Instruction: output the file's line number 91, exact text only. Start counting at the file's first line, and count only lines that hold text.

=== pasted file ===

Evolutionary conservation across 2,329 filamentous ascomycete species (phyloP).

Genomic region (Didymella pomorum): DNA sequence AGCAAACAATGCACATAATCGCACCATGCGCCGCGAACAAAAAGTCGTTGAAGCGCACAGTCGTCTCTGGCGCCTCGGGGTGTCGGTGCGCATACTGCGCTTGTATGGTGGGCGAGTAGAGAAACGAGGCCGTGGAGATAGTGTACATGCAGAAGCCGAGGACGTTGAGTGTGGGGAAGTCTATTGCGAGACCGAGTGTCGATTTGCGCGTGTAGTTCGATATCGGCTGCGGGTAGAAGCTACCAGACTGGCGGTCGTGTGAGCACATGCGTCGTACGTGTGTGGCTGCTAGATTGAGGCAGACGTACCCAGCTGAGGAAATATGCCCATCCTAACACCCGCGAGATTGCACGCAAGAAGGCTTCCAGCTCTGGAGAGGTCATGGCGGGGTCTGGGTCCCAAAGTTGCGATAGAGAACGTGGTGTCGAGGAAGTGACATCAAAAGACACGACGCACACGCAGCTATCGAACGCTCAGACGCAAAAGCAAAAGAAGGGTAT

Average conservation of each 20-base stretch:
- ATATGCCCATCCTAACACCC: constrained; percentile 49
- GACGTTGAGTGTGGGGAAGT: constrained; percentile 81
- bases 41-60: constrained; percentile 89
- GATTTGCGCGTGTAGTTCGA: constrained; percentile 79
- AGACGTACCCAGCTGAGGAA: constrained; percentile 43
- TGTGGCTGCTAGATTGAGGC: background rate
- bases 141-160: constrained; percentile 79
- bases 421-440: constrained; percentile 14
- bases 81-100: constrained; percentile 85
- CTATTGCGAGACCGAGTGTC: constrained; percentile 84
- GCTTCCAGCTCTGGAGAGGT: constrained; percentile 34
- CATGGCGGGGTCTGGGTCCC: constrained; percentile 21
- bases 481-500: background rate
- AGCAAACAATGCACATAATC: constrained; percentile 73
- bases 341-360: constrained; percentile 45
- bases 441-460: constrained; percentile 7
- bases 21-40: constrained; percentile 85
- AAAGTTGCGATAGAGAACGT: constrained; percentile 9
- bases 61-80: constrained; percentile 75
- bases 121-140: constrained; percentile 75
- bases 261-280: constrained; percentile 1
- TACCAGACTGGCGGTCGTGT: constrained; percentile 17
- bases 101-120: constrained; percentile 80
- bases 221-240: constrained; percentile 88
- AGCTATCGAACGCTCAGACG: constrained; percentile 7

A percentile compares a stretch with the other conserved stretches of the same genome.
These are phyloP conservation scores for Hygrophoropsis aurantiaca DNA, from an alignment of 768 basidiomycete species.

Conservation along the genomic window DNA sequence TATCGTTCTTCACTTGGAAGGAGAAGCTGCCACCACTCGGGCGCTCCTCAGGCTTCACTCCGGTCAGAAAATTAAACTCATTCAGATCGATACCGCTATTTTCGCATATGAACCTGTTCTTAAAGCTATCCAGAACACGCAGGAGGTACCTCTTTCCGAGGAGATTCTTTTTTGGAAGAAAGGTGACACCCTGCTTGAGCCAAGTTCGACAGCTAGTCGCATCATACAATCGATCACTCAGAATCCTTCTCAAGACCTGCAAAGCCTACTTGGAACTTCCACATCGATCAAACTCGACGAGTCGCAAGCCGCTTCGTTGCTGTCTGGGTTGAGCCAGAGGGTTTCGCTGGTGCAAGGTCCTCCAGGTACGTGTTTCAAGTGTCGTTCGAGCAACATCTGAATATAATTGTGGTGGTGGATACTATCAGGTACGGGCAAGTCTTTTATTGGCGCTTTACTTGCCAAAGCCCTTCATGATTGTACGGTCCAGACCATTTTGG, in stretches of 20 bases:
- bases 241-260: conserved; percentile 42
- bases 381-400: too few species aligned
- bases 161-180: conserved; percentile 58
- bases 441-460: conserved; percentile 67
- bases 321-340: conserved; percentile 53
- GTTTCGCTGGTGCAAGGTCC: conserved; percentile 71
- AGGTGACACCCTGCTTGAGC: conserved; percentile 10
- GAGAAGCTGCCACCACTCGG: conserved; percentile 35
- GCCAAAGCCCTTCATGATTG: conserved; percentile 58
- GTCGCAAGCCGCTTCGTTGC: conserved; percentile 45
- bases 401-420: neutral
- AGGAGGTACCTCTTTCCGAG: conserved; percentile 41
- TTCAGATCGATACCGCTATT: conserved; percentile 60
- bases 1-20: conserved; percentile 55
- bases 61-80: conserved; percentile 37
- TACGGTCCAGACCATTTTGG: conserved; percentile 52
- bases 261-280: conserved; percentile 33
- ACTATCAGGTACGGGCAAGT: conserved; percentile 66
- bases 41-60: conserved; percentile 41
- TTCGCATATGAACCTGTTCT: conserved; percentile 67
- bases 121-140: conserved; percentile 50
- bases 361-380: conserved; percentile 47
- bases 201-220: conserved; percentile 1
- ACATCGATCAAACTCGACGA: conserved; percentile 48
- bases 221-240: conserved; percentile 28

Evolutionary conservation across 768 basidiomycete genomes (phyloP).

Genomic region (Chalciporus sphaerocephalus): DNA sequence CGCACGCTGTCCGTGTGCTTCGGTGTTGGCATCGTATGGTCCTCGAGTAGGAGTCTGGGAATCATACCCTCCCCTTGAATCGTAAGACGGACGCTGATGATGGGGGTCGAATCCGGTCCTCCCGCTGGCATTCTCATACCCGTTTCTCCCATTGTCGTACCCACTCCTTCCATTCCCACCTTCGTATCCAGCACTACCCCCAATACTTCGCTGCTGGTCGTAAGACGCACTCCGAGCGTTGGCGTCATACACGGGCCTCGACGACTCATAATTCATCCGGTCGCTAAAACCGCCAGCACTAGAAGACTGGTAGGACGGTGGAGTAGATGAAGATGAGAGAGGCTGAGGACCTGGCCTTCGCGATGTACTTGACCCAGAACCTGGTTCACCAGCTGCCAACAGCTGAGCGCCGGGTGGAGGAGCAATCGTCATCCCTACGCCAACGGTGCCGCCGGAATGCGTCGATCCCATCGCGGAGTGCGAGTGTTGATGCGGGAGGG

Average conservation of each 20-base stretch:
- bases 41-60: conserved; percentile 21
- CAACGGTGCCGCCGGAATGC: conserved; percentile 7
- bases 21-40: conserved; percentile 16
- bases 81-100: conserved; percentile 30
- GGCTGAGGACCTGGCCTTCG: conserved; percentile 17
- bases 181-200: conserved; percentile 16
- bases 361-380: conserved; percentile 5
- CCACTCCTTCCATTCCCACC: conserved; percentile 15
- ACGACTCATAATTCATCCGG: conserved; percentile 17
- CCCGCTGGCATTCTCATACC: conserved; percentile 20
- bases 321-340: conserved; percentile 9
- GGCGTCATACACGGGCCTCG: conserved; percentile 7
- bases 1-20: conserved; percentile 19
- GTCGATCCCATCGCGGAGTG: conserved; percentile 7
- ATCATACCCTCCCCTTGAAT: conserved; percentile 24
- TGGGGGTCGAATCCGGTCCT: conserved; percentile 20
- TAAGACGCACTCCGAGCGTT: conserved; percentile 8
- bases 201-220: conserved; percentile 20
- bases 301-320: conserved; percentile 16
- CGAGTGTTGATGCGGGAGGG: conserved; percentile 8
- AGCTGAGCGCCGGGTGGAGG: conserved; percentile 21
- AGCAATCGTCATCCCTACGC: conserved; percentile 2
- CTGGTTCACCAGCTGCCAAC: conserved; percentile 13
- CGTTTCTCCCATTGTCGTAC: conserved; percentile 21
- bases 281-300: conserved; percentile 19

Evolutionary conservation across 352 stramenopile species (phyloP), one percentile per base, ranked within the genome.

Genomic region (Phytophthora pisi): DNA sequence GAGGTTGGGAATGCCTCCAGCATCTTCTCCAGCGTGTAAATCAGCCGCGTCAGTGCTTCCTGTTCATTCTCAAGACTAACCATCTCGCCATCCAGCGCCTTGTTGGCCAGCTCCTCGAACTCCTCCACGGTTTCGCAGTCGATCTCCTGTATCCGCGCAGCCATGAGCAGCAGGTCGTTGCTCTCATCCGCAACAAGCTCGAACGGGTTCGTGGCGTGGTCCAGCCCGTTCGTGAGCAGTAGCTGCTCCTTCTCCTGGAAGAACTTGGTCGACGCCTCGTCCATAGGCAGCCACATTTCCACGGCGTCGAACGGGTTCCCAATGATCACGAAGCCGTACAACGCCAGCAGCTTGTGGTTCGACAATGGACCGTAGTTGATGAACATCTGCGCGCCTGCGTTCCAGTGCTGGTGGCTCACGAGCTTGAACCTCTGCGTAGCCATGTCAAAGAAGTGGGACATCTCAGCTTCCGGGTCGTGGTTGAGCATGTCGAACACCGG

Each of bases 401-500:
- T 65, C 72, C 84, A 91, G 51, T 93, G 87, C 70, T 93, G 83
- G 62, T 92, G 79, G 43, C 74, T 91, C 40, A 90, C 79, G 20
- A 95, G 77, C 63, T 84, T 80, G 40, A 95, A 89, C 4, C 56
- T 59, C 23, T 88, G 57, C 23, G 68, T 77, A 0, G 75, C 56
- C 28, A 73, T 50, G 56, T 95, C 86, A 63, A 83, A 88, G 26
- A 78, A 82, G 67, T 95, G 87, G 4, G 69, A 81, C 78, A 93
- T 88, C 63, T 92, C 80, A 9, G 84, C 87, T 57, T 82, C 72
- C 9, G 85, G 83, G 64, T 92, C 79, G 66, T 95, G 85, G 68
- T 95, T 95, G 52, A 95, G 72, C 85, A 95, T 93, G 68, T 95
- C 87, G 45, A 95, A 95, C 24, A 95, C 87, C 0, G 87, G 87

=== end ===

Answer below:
- T 59, C 23, T 88, G 57, C 23, G 68, T 77, A 0, G 75, C 56